And so, today, I let go and enjoyed myself. I let all of yesterday's worries dry out beneath the sun. I got my fingers dirty because gardening gloves just get in the way. I laughed, brushed away the spiders when they lost their way on my arms, pressed the seeds into the soil a quarter inch deep, a half inch deep, sometimes 3 inches deep; and each time I went into the earth I also went inside of myself to plant the things I've been denying myself lately: love, support, encouragement. "You are capable," the wind whispered.

Yes, I am. I am capable of great things and best of all--everyone on this earth is capable of the same thing. So, it is with great pride that I display my plots. Whether they grow or not is not the point because then I'd be missing the best discovery of all: I am capable.

I planted eggplant, tomato, basil, cucumber, radish, lettuce, spinach, and squash. Pictures beneath the cut )

I also planted mint, which freaked me out once I found out they're greedy with space. Who new something so sweet could be so sneaky? Luckily Jade Park reminded me that I can keep them under control by plucking them when they sprout. My mom planted onions, carrots, thyme, and parsley.

Tomorrow, I'm going to work in the garden again to plant brussels sprouts, artichoke, and bell pepper.

The earth is good.
scififanatic: (Color blocks)
( Mar. 23rd, 2009 03:38 pm)
That's right--I'm doing a countdown until spring break. Only 10 more days before I head to Virginia. Wooo!!!! I haven't taken a vacation since Arizona last August. That vacation was the most relaxing I've had in a while and I just know Virginia will be even nicer.

I'm planning to walk the trail with the Blue Ridge Mountains as my glorious background. My friend Lori is coming up with other fun things for us to do.

This will be the toughest week to get through, with correcting papers, calculating grades, and typing out the mid-term exam. I've made a deal with myself: I can correct papers on the plane but not while I'm in VA.

Tonight, I'm planning to grade several papers, record grades, and calculate the grades for one class. I also need to type up a few make-up assignments for some students in ENG 21. Aren't I nice? I really don't have to do this but I'd rather see students succeed and at the beginning of the semester a lot of students didn't receive grant money from California so they couldn't buy their books and so they fell behind.

After that, I'll spend part of tomorrow grading more papers, quizzes, and printing out what I need for the next two weeks at the Repo office on campus.

At some point, I need to buy a few things for this trip and I've got to return a bunch of books and CDs to my local library. So much to do, so little time! I count the days: 10...
I'm slowly reading Laleh Khadivi's The Age of Orphans not only because I'm a turtle but because I like to study an author's language. If you haven't picked up The Age of Orphans then I encourage you to do so NOW.

Reading her novel reminds me that language is not a collection of crude words. Language does not only serve a particular character's voice, a novel's plot. Language in its varied forms is an extension of music. There is only ONE common way to read music--through notes. Music is our shared human language. Before there were words--there existed sounds, grunts, shrieks. From these sounds came beats and rhythm, perhaps inspired by the earth.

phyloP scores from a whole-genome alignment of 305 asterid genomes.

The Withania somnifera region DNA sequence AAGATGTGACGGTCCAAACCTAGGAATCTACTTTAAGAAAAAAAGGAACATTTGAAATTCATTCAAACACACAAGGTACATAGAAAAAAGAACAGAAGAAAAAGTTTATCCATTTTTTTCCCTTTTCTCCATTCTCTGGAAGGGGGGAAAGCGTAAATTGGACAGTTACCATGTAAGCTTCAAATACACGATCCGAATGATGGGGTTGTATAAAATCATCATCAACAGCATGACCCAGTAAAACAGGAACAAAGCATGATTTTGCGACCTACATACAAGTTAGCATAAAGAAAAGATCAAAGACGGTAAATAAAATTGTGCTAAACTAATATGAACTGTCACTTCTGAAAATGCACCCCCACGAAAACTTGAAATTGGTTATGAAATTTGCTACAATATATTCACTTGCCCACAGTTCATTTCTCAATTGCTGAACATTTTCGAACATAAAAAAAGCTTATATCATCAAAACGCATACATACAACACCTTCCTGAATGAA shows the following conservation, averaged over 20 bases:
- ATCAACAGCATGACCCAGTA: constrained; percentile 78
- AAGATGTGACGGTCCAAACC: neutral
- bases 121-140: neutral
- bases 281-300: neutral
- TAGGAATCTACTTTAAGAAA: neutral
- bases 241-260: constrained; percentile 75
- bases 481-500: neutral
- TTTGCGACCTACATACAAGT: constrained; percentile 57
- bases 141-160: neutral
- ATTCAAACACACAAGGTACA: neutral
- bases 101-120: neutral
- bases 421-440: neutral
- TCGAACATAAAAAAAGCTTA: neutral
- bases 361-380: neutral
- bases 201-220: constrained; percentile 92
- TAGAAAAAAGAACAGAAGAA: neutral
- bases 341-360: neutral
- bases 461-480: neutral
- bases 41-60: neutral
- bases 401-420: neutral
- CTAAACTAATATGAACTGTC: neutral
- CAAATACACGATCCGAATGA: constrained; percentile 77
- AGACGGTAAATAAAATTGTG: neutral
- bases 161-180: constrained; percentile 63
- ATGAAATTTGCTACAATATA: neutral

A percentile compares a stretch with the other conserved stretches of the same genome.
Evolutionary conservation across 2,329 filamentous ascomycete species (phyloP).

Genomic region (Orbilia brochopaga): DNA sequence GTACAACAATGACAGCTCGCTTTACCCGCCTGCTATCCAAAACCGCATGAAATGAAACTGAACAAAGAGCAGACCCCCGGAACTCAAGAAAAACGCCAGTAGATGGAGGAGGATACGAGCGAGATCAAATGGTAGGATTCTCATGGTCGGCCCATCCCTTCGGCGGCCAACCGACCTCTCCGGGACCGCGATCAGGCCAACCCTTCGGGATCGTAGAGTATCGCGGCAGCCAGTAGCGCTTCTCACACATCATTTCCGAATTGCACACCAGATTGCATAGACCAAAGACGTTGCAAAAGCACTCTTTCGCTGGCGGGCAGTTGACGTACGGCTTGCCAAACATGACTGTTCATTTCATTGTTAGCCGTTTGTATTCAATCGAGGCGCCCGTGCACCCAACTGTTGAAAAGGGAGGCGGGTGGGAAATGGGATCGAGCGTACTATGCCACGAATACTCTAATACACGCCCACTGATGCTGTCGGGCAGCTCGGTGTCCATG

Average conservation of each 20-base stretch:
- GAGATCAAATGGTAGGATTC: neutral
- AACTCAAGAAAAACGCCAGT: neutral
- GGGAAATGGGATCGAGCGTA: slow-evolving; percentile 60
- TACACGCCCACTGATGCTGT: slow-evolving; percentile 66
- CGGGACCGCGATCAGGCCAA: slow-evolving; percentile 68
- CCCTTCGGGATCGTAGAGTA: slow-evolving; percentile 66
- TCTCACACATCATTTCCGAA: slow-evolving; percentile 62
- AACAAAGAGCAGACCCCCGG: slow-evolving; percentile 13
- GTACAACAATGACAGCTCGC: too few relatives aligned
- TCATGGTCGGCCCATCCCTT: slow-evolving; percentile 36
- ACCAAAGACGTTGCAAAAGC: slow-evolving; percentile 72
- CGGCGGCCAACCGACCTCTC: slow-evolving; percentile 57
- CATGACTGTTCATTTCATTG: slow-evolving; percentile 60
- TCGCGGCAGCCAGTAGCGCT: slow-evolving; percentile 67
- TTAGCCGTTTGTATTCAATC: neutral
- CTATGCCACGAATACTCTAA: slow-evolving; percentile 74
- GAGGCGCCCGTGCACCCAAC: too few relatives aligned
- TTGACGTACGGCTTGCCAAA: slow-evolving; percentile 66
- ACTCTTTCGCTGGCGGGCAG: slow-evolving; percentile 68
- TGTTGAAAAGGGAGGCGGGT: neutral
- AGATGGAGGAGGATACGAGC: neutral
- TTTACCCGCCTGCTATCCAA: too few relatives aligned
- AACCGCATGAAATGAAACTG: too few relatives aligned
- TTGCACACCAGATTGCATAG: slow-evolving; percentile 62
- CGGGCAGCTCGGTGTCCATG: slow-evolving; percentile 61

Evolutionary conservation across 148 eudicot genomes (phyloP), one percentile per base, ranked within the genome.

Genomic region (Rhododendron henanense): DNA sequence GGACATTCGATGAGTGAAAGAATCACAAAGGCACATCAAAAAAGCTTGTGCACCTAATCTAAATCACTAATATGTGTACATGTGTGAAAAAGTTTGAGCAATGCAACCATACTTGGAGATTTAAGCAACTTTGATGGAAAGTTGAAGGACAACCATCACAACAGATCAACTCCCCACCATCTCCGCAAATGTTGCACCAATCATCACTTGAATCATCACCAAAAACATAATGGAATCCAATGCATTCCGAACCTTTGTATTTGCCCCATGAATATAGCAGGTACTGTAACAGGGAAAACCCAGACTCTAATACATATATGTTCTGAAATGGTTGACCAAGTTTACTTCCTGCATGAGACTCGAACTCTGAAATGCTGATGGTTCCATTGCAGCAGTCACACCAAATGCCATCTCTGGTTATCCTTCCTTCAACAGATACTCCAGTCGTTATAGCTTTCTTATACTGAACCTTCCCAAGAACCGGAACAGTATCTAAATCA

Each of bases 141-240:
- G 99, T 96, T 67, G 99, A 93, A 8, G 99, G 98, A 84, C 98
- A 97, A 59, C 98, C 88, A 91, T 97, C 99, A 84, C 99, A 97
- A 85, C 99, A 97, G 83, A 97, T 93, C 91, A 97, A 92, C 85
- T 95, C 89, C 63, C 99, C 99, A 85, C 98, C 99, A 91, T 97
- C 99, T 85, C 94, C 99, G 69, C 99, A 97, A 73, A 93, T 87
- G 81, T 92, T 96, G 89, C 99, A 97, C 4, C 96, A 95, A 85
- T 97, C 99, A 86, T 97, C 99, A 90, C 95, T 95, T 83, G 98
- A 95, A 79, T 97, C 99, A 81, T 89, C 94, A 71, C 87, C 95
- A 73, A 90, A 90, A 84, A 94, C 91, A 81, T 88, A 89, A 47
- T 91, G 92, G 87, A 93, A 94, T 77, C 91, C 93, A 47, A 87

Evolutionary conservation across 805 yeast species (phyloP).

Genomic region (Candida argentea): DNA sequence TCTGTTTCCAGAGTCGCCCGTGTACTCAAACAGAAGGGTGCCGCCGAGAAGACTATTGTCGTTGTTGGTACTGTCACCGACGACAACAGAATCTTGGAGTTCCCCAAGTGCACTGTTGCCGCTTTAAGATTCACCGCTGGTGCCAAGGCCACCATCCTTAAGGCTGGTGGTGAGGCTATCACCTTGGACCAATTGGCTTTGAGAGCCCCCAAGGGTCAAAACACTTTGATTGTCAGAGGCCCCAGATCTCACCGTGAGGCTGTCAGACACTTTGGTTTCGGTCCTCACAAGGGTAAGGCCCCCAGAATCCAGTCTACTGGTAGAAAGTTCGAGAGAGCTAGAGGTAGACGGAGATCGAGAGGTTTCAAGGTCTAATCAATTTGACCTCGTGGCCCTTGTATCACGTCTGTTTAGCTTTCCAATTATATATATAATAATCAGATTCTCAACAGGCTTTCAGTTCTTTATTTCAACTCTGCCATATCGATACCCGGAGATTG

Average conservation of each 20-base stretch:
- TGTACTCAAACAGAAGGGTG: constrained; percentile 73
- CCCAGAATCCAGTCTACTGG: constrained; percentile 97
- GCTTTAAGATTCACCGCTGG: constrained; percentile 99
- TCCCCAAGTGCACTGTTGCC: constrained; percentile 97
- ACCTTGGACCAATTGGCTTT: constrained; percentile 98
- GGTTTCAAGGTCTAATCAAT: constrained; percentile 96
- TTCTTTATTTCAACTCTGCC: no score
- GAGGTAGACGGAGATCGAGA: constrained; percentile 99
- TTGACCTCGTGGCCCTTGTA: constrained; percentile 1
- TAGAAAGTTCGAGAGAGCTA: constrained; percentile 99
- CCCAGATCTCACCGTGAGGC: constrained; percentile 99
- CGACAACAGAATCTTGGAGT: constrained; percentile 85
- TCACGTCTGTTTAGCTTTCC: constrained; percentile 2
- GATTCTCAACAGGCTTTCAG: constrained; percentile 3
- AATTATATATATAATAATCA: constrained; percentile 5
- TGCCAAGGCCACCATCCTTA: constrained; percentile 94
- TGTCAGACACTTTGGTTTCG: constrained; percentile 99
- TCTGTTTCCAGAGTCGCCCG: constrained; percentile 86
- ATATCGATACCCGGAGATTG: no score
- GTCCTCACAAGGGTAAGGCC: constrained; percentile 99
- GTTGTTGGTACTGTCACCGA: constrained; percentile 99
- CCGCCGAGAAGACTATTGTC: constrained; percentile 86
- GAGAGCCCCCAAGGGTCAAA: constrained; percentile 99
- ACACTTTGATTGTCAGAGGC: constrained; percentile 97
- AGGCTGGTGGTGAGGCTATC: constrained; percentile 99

In Laleh's novel I'm reminded that as human beings, we belong to one earth. The language of our earth is music, often sharp; as human beings we live in varied registers, keys, and pitches; we share with one another at different frequencies.

Needless to say, she inspires me. I've been working on my WIP slowly. Painstakingly, I attempt to write in the rhythm of this human existence for any less would be useless.
scififanatic: (Heart)
( Mar. 19th, 2009 07:36 pm)
I, like, wanna marry this guy. He's so awesomely creative.

I just hope my trip to Virginia in a couple of weeks will be as delightful. Unfortunately, I will be flying on US Airways and I don't think their air stewards are as cool as David. *Heart, sigh*

I will be teaching and can't sign up for tickets but others on my friend list might be interested in going. That's the thing about teaching at a college--there's no such thing as a substitute teacher. I'm bummed. :( :( :(

President Obama will hold a town hall meeting in Downtown Los Angeles. You've got to fill out the form by 12 PM PST so hurry!
scififanatic: (Purple space)
( Mar. 16th, 2009 02:16 pm)
The Sci Fi Channel will soon be the Syfy Channel.

Studio Heads: "Excuse me while I ask someone else to the prom."

Limo rolls. Eggshell cracks on face. Maniacal laughter echoes in the distance.

The Syfy Channel will essentially shun its CORE audience to court a new demographic of viewers: people who find "sci fi" geeky, reality TV enlightening, and books a relic of the past.

What, ideally, was so great about a Sci Fi Channel was that a broadcast valued the medium of fiction, the written word and the ideas and characters that writers created in a marriage to the visual and audio of television and film.

Without the FICTION "Fi", you've got nothing but "Syfy" or a made up term that is shallow in meaning. I don't like how literature is buried and resurrected at whim.

Don't get me wrong--I support change. When I first heard the term spec fic, I was intrigued. Not offended. Not afraid.

Syfy? Well, phonetically, it works but what about CONTENT wise? What's the meaning of it all? How will attracting new viewers with this made-up term support the fiction, the LITERATURE = (TRUEness) that gives birth to the television and movies that the Syfy Channel will produce?

It's all just bullshit and offensive to all writers.
scififanatic: (Default)
( Mar. 15th, 2009 02:22 pm)
I just saw "Let the Right One In." If you haven't seen this Swedish horror film, then rent it soon! It's bleak yet beautiful and haunting in a way that its characters linger after you've finished their story.

(I can't speak for the novel because I haven't read it yet. Looking forward to doing that soon.)

scififanatic: (dadelions)
( Mar. 13th, 2009 05:41 pm)
Stephanie slept on a pen and dreamed of writing her name in the sky. When the ink ran out, she hopped on a spaceship with aliens who could read minds. That’s when she realized that reality is all in the mind. Reality is a dream. And so, she kept dreaming and soon learned that everything was in its right place.

When she woke up, the sunlight illuminated the dullness of earth. Nothing but trees and ants and computers and robots and cars and telephones and cell phones and musical sheets spoke to her but she could not hear them because in the waking world, reality was (de)constructed and broken and duotone.